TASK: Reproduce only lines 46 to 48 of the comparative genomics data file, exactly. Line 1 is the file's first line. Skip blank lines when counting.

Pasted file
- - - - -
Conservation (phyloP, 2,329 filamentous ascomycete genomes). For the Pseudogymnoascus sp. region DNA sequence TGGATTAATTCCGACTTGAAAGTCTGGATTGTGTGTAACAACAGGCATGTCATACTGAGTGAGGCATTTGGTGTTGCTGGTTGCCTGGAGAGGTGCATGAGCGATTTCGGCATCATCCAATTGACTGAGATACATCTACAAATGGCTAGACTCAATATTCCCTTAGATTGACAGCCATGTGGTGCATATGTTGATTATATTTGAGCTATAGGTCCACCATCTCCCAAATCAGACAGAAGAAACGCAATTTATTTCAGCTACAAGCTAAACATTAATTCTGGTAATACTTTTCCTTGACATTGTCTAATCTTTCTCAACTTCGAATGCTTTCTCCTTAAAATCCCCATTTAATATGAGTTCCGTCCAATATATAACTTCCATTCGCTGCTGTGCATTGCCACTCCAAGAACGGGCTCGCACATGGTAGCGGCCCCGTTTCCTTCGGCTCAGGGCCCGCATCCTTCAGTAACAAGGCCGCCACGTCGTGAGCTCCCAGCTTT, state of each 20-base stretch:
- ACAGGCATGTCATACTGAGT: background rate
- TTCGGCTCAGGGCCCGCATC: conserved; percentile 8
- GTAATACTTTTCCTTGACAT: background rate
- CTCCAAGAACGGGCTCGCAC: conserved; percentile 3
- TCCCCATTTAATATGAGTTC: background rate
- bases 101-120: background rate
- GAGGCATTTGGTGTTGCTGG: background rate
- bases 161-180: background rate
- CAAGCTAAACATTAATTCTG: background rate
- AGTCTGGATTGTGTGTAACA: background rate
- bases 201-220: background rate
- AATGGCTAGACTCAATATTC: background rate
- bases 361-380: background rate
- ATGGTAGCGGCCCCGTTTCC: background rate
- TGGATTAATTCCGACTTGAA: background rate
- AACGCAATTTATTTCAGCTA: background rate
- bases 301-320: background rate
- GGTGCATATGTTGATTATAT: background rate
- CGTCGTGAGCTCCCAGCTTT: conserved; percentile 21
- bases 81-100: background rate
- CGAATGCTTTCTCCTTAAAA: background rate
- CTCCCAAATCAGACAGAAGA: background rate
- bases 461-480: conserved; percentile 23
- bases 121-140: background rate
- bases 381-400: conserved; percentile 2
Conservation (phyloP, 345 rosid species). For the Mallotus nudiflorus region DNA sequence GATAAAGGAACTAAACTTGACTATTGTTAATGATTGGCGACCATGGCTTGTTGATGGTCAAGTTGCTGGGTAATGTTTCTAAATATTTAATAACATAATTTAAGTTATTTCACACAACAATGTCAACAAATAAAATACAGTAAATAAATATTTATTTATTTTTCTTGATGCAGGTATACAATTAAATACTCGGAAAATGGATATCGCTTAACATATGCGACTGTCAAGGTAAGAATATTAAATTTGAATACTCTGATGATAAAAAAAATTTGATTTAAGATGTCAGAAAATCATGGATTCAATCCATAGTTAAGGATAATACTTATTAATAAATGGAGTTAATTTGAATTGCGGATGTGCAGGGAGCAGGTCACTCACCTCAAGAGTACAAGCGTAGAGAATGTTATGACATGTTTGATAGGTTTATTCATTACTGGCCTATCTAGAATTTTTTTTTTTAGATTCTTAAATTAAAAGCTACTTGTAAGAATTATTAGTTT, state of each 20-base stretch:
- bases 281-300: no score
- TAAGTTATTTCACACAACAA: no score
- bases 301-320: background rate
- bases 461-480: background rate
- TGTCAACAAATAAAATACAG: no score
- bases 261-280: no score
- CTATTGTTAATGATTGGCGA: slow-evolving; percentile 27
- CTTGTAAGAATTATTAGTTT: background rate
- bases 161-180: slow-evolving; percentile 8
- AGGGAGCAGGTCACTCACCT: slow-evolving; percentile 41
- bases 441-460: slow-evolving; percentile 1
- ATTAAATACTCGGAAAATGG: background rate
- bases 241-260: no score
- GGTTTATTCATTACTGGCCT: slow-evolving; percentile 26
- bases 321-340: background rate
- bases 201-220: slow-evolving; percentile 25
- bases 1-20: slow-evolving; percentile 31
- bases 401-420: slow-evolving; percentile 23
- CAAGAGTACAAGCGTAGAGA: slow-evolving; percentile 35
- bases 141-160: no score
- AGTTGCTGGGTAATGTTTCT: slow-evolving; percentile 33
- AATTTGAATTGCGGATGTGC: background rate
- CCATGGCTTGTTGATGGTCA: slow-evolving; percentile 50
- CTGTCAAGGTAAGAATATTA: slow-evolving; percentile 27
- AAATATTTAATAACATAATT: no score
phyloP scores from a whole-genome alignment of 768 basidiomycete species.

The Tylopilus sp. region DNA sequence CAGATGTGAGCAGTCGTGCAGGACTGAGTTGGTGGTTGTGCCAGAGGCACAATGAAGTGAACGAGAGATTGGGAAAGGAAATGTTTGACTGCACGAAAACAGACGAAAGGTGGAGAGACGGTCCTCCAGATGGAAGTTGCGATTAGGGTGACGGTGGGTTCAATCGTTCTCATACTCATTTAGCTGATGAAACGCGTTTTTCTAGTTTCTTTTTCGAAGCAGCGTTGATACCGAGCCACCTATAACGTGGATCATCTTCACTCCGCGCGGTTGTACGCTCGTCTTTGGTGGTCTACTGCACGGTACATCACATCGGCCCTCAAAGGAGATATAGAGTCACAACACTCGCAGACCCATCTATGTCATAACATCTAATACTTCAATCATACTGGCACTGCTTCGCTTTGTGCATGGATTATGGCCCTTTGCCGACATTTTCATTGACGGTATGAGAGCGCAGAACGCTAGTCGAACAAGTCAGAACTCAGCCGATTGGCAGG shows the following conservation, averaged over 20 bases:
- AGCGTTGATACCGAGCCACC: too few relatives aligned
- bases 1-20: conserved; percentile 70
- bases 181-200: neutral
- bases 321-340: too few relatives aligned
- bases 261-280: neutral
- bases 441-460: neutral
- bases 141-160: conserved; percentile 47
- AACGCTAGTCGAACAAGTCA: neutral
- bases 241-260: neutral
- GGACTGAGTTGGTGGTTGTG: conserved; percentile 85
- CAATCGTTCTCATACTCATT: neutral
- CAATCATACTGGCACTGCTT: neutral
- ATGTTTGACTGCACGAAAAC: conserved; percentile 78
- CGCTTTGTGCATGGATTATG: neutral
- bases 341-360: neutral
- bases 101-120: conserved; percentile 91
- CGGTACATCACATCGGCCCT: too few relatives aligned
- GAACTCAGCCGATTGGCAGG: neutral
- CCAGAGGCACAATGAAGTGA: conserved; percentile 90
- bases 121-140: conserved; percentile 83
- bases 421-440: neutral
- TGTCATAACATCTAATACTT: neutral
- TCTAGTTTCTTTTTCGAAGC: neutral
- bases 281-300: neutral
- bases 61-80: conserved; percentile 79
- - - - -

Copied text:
- CAAGAGTACAAGCGTAGAGA: slow-evolving; percentile 35
- bases 141-160: no score
- AGTTGCTGGGTAATGTTTCT: slow-evolving; percentile 33